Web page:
CHARLESTON, S.C. (AP) — Has anyone talked to you about her latest brain scan?
Jillian and Steve Williams were desperate for good news when they sat down in a small room full of medical specialists to talk about their baby girl.
Three-month-old Charlotte was born nine weeks early and slept nearby in the intensive care nursery. She’d spent her whole life in hospitals and on the highways between them. A hospital in Myrtle Beach, another in Florence, a third in Charleston.
A meningitis infection racked Charlotte’s small body. Five silicone tubes stuck out of her scalp like long spaghetti noodles to drain the excess fluid inside her head. She’d already survived five brain surgeries and more seizures than her parents could count.
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Along the way, Jillian and Steve tracked their daughter’s every setback, making the four-hour round-trip drive from their home in Horry County several times a week. They kept careful notes. They learned the complicated language and the acronyms that hospital staff used. And they met with Charlotte’s team at the Medical University of South Carolina every day. All that time, they trudged toward the goal of getting their girl home.
Not if, but when.
Now, this nightmare: Has anyone talked to you about her latest brain scan?
“No,” Jillian said. “No.”
That’s when Dr. Dorothea Jenkins, a neonatal brain injury expert, showed Charlotte’s parents a 3-D model of a healthy baby’s brain. The mood in the room felt subdued that morning. Something seemed different.
Jenkins pointed to the occipital lobe, near the brainstem. This is where vision comes from, she explained.
But on Charlotte’s brain scan, the occipital lobe was damaged. Her vision was gone.
“OK. Our daughter is going to be blind,” Steve said. “We can handle that. No problem.”
Back to the healthy brain. This is where speech comes from, Jenkins said.
But on Charlotte’s scan, that part was gone, too.
“Gone. Fine. She’ll be blind. She won’t be able to talk. We can handle it,” Steve said. “We’ll get through it.”
Last, motor skills.
“Does she have any quality of life?” Steve said.
No, the doctor said.
Jillian and Steve started sobbing. Everyone else in the room was crying, too. They all knew they’d reached the end. The beginning of it, at least.
In their fog of grief, one of the specialists led Charlotte’s parents to a small, private space near the neonatal nursery on the eighth floor of the children’s hospital. It was dimly lit, furnished with a few chairs, stocked with tissues. It’s known as the Grieving Room.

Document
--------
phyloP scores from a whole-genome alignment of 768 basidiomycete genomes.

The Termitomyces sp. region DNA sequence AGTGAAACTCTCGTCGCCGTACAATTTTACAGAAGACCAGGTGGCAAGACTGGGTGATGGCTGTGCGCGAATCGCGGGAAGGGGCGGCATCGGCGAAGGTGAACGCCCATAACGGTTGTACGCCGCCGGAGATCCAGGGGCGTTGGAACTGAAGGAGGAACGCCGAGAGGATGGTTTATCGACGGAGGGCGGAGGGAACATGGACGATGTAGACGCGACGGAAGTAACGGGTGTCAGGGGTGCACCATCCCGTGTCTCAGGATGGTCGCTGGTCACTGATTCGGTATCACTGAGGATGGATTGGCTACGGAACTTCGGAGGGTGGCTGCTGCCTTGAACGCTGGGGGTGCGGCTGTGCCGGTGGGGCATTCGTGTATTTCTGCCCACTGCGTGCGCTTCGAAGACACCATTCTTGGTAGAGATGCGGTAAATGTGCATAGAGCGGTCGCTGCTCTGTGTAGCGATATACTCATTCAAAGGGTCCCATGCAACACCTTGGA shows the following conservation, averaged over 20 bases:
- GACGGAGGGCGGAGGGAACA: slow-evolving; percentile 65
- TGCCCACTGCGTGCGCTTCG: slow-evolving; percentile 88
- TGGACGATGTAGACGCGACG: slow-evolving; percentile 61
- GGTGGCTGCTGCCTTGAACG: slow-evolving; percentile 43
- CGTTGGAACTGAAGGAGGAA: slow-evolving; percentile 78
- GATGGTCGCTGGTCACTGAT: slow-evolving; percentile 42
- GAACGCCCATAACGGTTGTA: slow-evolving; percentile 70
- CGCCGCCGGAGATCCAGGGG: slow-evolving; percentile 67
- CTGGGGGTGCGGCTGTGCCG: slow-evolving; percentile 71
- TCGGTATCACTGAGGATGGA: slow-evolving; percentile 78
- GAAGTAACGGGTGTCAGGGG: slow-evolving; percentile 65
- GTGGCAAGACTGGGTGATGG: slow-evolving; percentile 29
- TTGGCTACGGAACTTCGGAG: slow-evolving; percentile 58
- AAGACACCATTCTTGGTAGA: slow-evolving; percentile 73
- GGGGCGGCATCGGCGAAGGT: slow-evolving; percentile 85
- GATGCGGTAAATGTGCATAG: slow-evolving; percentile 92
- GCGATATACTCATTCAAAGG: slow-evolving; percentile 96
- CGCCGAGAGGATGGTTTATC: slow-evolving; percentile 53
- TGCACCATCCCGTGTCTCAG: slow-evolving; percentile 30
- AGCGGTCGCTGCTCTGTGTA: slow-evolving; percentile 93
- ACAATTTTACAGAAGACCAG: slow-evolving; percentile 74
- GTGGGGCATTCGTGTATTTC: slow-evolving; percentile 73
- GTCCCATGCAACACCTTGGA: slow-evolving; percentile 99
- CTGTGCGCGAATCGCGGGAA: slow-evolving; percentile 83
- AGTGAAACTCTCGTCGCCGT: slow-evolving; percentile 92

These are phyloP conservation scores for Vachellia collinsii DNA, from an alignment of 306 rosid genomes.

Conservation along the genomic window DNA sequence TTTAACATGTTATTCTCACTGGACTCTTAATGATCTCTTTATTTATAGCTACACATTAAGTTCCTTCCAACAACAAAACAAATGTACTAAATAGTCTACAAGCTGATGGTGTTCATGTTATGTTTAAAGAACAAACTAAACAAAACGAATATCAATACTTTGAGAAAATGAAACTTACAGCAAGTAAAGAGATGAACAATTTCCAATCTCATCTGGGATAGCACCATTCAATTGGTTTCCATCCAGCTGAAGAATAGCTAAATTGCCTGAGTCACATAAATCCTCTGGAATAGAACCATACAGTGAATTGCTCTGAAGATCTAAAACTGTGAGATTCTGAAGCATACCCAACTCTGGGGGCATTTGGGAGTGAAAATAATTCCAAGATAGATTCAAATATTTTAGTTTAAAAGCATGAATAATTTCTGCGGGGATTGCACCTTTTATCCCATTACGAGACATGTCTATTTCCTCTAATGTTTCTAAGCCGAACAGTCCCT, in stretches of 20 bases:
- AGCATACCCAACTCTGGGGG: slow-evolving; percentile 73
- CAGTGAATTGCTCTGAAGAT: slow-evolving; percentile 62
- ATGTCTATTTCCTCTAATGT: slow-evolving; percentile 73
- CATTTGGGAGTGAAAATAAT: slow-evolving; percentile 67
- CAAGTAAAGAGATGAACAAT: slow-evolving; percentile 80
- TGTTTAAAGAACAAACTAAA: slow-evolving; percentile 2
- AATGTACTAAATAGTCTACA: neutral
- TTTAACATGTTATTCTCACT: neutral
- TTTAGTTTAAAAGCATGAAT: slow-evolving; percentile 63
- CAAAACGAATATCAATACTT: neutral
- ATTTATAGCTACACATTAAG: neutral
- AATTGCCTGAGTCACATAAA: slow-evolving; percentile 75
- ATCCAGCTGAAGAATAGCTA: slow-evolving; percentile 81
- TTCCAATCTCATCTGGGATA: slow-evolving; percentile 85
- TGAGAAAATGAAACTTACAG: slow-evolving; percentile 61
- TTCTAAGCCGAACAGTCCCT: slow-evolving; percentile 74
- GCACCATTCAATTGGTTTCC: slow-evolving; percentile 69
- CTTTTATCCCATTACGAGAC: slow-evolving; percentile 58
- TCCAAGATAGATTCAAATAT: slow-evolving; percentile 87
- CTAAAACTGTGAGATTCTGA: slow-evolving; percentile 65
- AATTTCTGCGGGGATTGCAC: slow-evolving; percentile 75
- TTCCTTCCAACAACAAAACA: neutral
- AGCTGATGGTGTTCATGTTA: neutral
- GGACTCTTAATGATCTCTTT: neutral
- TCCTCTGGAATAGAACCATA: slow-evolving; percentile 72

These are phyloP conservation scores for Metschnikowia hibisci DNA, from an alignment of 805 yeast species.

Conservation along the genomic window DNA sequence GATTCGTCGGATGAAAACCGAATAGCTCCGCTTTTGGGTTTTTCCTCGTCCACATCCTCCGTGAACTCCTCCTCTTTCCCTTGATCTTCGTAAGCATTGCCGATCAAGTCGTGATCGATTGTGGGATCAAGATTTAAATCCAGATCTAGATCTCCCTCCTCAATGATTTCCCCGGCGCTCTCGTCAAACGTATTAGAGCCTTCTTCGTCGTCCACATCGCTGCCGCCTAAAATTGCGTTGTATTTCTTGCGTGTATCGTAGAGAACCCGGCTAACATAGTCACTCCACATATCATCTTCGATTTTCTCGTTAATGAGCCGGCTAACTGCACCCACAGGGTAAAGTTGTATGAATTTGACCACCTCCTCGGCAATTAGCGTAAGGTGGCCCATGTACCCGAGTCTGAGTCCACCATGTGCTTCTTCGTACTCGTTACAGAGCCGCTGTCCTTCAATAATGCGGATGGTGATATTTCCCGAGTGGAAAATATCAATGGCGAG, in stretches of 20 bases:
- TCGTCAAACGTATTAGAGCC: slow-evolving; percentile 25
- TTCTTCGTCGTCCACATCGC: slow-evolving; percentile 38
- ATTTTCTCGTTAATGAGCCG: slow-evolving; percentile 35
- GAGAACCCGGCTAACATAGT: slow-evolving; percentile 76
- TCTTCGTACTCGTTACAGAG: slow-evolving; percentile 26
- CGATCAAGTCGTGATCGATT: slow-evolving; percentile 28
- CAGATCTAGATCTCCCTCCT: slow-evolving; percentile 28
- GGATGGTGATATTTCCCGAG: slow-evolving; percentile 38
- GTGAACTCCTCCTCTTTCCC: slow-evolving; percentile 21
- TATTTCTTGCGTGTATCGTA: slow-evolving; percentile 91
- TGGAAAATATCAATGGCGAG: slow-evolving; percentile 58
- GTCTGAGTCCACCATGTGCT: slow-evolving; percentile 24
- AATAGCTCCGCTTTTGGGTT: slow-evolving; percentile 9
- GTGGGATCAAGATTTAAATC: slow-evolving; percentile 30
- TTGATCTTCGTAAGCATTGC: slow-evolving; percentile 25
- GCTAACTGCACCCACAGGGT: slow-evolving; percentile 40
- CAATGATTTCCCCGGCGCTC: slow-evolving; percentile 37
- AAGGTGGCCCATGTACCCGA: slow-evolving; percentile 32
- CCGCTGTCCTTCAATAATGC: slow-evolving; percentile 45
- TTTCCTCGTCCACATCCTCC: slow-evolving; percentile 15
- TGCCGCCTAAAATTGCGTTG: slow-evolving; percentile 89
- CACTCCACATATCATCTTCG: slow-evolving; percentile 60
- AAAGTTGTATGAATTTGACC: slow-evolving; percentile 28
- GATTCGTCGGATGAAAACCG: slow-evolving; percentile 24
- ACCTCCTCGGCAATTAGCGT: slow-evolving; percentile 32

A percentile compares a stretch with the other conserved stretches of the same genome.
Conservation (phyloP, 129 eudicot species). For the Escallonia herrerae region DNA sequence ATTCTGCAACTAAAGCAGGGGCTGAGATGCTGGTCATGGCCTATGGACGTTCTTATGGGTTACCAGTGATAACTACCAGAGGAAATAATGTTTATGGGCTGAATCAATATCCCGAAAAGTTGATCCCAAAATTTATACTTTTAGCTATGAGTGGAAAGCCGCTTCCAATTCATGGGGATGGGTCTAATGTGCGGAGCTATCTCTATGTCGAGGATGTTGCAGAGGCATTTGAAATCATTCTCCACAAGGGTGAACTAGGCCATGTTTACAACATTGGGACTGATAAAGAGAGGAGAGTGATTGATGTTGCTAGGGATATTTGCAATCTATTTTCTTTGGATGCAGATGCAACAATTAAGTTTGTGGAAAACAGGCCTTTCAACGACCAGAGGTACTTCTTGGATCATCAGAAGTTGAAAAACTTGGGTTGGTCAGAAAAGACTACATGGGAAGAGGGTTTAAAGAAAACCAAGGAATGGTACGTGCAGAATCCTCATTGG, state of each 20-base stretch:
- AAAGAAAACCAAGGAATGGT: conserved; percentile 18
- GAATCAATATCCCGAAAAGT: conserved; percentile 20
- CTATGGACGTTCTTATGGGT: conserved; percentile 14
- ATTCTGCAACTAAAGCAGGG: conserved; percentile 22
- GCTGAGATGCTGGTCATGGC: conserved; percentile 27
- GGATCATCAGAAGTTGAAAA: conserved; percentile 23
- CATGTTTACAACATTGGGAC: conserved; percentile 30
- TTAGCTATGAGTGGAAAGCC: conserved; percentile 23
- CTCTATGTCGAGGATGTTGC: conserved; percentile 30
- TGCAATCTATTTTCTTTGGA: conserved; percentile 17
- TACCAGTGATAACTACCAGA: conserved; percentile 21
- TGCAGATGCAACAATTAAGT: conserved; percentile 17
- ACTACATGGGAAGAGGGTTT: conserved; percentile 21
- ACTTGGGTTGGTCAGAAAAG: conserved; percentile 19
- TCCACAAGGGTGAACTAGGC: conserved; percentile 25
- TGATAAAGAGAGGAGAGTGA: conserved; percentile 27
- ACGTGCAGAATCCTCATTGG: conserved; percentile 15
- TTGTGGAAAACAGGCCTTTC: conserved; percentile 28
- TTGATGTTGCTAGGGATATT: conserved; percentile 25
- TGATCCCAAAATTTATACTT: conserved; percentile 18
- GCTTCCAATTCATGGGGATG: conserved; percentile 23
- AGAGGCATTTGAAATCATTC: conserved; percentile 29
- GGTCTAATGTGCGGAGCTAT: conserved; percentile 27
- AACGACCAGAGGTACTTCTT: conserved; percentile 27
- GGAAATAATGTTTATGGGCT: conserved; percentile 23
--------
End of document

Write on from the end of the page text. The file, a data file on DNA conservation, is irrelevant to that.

Jillian and Steve waited for a tall, lanky pediatrician named Conrad Williams to join them. They’d never met this young doctor, a stranger who shared their last name. He was relatively new to the hospital, the one who would shepherd them through their daughter’s death.
“We heard you were coming,” Steve told Williams as he walked through the door. “We just don’t know what to do.”
Conrad Williams didn’t look much like a doctor. At least Jillian didn’t think so.
No lab coat, no stethoscope. They hang in his office, rarely used, next to a few pictures of his favorite patients and his framed diplomas. Williams studied history in college and didn’t much like medical school. At first sight, with his dark hair and eyeglasses, he resembles Harry Potter, if Harry Potter had grown up and become a doctor.
He dresses casually for work — chinos, checked shirts — and in his back pocket is almost always a sheet of white paper, folded longways, with a list of patients he’ll see that day. There may be more than two dozen names on that list, mostly babies, some of them nearing the end of their short lives.
Williams is one of few physicians in the United States who specialize in end-of-life care for children.
Most days, he walks the hospital hallways making sure his patients are comfortable. He talks to children in their beds and to babies in their bassinets. He talks to their families, too, and introduces himself as Conrad, but doesn’t make much chitchat.
His wife says he’s “more on the introverted side.”
Williams grew up in New Orleans but bears no accent. His voice is deep. He asks families how his team might be helpful. He listens.
And when the time comes — if the time comes — he’s often the one who explains to parents what to expect when their children are taken off life support, what happens when their babies begin to die, how their hands and feet might turn cold and change colors, what noises they might make and what those noises mean. He answers questions parents don’t want to ask, the ones many doctors aren’t trained to handle.
Then, Williams often sits with his patients and their parents, sometimes all day. This is pediatric palliative care.
“Inevitably, people say, ‘That must be so depressing. How can you do that?’ ” Williams said. “And it has its sad moments, but one of my friends said, ‘If you focus on the 5 percent that’s sad, you’ll miss 95 percent that’s profoundly joyful.’ “